Hearts boss Stendel deserves huge credit for waiving wages


Hearts boss Daniel Stendel deserves huge credit for waiving his wages during the coronavirus shutdown so other members of staff can be paid.

The Scottish FA confirmed on Thursday that football in the country “remains suspended indefinitely” and will not resume until the end of April at the earliest due to the ongoing efforts to contain the outbreak of the coronavirus.

This will consequently have a huge impact on the finances of a number of clubs, including the Scottish Premiership’s bottom team Hearts, who have been vocal in their concerns, with owner Ann Budge asking all members of staff, both playing and non-playing, to take a 50 per cent wage cut.

Budge revealed earlier this week that the suspension of the game means Hearts will miss out on £1million worth of income next month alone.

Taking a 50 per cent cut will have huge repercussions for many individuals employed by the club, but manager Stendel, who only took over the reins at Tynecastle last December, has now confirmed he will forgo his wages during the shutdown so that more needy members of staff can be paid.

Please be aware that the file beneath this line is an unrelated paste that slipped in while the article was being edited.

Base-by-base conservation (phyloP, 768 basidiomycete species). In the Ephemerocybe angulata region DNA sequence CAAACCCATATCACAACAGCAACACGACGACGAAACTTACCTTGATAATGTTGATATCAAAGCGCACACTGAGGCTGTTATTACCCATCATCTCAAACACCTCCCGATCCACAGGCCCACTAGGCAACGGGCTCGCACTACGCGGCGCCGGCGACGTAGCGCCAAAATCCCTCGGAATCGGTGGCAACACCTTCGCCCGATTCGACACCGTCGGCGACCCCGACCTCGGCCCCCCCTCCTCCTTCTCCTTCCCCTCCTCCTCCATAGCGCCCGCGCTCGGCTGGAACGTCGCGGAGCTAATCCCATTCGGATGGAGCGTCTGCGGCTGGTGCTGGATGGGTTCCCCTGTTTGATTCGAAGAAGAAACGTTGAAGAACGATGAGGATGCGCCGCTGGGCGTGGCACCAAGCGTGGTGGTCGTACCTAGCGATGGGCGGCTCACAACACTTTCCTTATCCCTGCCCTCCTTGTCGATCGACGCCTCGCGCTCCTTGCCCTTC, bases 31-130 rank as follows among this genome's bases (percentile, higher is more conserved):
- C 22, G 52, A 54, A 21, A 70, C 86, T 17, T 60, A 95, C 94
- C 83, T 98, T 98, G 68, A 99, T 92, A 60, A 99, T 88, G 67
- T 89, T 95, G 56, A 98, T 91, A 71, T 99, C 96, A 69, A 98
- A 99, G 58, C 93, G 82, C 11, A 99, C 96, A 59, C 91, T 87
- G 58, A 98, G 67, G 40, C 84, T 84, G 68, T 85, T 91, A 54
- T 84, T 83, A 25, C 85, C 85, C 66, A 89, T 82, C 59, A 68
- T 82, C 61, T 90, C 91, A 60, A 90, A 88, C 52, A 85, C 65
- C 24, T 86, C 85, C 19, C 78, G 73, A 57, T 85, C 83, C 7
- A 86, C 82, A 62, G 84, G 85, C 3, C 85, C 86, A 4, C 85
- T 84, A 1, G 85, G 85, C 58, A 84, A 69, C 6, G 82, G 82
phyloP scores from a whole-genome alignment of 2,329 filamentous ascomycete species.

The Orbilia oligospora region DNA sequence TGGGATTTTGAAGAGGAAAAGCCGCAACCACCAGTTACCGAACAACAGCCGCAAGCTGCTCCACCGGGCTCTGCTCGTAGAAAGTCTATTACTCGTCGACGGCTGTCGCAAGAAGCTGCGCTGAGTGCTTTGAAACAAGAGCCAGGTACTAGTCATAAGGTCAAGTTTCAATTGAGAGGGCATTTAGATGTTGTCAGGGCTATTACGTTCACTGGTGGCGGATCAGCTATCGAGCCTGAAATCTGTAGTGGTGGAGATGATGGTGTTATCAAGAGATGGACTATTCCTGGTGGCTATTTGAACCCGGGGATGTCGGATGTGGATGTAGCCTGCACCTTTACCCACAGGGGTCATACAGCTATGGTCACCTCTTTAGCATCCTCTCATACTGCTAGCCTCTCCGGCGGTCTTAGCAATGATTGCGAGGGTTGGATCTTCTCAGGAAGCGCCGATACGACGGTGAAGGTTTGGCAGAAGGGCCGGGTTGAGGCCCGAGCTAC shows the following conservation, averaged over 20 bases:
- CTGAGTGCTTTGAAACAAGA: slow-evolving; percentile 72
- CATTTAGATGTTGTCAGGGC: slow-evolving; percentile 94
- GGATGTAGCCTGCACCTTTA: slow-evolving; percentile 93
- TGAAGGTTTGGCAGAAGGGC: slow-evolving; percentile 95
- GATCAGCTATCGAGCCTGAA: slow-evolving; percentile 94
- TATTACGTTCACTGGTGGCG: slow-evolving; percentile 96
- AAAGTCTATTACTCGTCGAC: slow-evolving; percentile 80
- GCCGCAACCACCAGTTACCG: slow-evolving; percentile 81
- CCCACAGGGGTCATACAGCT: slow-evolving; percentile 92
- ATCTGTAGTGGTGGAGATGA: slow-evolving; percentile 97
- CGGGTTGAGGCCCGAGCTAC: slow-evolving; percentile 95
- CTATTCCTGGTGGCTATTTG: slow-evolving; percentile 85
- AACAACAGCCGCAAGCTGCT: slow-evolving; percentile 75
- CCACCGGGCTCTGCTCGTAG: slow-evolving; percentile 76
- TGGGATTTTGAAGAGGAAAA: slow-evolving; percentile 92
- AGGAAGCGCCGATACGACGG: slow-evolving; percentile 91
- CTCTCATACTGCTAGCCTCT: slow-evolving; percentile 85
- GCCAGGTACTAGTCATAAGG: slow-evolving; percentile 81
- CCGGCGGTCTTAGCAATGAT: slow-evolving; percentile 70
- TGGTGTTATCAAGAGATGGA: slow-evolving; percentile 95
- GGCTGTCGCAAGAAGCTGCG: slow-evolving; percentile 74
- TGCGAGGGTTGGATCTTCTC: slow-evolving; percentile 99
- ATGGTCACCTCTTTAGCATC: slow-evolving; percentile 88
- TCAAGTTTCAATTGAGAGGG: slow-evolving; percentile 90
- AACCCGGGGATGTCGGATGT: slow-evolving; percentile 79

This is a fantastic gesture from Stendel, who himself will be feeling the pinch following a playing career that was spent mainly in the German lower leagues, while his time as a manager has taken him to Hannover and Barnsley before he arrived in Edinburgh.

Stendel is, of course, not the only individual to perform such a gesture, with defender Clevid Dikamona offering to terminate his contract to free up wages.

The Congo international wants to return home with his family to France during the crisis, but he hopes to re-sign with the club once the football season is back up and running.

Away from Hearts and Bundesliga giants Borussia Monchengladbach have been leading by example as their first-team squad have decided to forgo their wages to help out more needy members of staff, with the club’s coaches, directors and CEOs now following suit.

It would be great to see more high-profile people in the game perform similar gestures where possible, not only to protect people working at their own clubs, but also support teams lower down the football pyramid.

Hearts are not expected to be the only club in Scotland to ask members of staff to take wage cuts or even terminate their contracts, with teams in England also feeling the pinch – National League Barnet put all non-playing staff on notice of redundancy earlier this week.

This is certainly the time when the football community needs to be pulling together, otherwise more clubs and individuals are going to suffer.